|Jessica with Ralph Stanley in 2001 at Renfro Valley|
It's one of those things we all hate doing. We all hate to say goodbye to a dear friend. Starting this weekend, Dr. Ralph Stanley will be doing his farewell tour. To me, it just doesn't seem like it is time to say "goodbye" or "farewell" to this musical legend. It really makes me go back in time to the first time I saw Ralph Stanley in college. It was at the Poppy Mountain Bluegrass Festival along with some of my college buddies back in 1998. I got to meet him after he performed and was instantly a fan. It also fueled the fire so to speak for me to study and learn more about Appalachian music and bluegrass music.
I was very fortunate to interview Ralph Stanley and use him as a focus of a few research papers while in college. One of my research papers was the marketing of bluegrass music in movies and television shows. Another was one of those "way out there" papers and presentations for my African American Women in Music course. The teacher required us to pick a singer and a song and relate it to the title of the class. My choice was Ralph Stanley and his song "Pretty Polly" that he sang along with Patty Loveless. My correlation was Ralph playing banjo that originated from Africa. The song was also similar in style of traditional African music with the call response/AAB style. (Trying to not get all technical on ya'll.)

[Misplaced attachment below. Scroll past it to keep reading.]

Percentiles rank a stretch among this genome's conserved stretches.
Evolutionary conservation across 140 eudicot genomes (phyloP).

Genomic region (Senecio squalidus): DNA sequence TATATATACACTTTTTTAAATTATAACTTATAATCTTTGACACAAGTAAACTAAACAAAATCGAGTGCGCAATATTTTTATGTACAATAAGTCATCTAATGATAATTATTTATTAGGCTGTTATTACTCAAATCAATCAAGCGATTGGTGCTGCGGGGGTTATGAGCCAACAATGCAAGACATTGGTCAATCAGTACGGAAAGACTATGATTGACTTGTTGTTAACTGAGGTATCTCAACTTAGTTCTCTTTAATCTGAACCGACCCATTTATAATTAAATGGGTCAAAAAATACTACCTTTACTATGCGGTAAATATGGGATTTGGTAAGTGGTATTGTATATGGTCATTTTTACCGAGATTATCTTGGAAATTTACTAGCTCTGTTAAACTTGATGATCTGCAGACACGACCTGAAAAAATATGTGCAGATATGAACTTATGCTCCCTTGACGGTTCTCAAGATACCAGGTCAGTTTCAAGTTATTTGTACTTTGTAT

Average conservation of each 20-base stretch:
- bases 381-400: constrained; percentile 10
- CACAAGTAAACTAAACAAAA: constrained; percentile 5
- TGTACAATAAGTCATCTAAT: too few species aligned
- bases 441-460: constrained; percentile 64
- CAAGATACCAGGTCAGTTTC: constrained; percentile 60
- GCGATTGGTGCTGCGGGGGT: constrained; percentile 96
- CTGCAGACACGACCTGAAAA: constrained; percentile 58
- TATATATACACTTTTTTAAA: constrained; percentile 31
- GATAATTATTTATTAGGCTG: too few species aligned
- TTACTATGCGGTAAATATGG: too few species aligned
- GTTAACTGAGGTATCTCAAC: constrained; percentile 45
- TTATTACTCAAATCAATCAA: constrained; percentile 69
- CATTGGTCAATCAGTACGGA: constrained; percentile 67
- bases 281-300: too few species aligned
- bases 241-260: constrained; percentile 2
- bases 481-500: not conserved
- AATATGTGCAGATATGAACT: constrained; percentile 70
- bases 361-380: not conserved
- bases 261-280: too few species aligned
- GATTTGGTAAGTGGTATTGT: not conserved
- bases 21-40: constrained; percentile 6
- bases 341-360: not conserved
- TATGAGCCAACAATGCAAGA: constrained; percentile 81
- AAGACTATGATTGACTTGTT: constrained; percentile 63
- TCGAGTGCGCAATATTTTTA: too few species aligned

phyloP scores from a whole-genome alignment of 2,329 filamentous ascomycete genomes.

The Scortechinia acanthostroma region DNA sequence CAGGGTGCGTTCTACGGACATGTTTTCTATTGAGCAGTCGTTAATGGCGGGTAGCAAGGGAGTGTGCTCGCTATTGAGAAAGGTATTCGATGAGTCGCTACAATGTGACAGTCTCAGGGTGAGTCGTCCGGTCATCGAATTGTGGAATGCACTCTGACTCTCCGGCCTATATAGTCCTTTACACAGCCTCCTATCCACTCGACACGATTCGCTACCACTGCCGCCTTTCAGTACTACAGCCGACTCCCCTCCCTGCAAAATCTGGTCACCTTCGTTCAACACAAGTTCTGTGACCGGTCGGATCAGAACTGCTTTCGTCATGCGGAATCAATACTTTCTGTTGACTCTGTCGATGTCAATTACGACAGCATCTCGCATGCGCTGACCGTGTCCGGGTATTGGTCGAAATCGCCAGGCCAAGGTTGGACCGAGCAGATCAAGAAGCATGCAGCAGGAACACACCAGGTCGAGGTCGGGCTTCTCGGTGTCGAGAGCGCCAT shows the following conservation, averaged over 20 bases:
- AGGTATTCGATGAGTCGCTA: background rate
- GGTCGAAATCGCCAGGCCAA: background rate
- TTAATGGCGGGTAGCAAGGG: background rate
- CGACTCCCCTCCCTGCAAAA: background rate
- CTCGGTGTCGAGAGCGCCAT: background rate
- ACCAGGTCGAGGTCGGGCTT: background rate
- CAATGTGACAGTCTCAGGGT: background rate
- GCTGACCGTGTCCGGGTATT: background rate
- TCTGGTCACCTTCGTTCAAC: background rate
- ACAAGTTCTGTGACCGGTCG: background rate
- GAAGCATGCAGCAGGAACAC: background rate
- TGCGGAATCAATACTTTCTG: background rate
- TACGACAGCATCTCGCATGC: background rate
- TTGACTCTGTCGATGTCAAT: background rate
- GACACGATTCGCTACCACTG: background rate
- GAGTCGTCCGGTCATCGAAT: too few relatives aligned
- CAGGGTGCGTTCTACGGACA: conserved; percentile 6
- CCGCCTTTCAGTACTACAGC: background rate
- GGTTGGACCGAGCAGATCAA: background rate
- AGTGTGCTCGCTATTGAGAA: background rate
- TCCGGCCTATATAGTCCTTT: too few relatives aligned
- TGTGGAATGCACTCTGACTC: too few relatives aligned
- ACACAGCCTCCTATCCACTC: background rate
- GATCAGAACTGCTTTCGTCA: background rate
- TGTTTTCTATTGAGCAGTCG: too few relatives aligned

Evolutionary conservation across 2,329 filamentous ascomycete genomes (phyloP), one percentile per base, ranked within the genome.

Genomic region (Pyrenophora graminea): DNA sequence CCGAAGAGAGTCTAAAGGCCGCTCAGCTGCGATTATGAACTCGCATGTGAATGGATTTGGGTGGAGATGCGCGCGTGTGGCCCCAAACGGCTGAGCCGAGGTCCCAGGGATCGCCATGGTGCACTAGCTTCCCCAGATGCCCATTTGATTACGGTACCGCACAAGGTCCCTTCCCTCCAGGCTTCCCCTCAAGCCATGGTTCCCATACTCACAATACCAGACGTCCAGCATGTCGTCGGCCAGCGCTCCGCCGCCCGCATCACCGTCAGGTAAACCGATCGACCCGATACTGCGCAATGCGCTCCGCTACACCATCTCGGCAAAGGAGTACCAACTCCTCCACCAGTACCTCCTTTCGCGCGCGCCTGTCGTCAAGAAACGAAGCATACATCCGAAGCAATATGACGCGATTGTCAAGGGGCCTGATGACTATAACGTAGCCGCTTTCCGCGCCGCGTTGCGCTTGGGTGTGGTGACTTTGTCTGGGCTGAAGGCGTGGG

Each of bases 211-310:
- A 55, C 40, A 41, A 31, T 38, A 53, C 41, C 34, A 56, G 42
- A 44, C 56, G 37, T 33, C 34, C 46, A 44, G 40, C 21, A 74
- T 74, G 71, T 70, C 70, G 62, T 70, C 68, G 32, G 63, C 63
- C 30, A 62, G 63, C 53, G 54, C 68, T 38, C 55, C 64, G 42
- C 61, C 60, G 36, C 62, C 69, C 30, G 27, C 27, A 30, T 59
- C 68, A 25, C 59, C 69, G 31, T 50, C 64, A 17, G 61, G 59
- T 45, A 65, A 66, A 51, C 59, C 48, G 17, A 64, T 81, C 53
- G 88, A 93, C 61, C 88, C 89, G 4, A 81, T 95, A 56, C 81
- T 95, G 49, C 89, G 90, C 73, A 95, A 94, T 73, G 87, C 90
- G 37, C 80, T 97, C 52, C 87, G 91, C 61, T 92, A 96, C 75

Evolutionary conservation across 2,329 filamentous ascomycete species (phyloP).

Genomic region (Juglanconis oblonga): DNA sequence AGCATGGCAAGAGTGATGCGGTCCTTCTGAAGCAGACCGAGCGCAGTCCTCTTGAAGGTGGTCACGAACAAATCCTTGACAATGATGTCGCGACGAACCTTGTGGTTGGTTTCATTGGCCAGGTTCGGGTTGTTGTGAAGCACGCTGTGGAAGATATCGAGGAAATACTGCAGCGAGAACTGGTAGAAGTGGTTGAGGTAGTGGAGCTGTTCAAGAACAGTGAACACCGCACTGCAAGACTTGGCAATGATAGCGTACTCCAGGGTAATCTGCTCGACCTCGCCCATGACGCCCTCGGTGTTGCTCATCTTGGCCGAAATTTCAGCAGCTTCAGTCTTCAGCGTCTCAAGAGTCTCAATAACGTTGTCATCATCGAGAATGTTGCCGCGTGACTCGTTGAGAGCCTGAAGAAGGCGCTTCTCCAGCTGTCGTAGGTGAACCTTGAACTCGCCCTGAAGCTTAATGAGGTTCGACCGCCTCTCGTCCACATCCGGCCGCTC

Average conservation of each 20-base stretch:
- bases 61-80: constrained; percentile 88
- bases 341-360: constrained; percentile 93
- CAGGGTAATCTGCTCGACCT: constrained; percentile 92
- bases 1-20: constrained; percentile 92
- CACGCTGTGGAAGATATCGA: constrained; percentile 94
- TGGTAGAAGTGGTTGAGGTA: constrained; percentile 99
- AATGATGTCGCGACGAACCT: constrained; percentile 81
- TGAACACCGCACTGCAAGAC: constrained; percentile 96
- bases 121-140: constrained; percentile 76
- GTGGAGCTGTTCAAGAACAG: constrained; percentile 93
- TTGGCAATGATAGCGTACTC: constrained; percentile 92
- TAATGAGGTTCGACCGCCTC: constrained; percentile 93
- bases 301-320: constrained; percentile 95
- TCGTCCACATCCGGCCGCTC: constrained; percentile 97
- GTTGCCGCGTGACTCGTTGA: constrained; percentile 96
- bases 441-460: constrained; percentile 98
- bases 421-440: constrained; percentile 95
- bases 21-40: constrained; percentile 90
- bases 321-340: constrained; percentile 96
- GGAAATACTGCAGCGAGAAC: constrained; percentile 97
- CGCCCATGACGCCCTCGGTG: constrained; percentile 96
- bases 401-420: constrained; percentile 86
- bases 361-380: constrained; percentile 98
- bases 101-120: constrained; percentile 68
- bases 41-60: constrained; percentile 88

I was a nervous wreck going into the presentation as I didn't even have a clue what to do for my opening. I'm a talker and don't mind one bit to talk in front of crowds. However, I wanted to make sure to leave an impression. That morning, I put on my overalls and tshirt on. The teacher frowned upon the fact that I didn't "dress up" for the presentation. It wasn't until 5 minutes before the presentation I came up with my opener. I got up to the front of the class, stood there in my overalls, got barefoot, and sang the opening lines of Alabama's "Mountain Music."
"Oh, play me some mountain music, like grandma and grandpa used to play"
And from there I gave my presentation in front of all these music majors, my music teacher, and "oh so perfect" musicians. I, for one, am not a musician or any of that. In the end, I received an A+ on my presentation and paper. The teacher also said I had a knack for bringing out the Appalachian vocals. Talk about a compliment considering I just don't really sing! Did I mention that I also had Ralph Stanley and his whole band sign the cover page of my research paper? Maybe she gave me an extra + for extra effort?
Needless to say that interview with Ralph Stanley started my love of music journalism and interviewing others. Preserving the musical heritage and history. And now we must say "farewell." I do not dare say "farewell," but say "I will see you soon Ralph."
Get the complete story on Ralph Stanley by going to http://www.drralphstanleymusic.com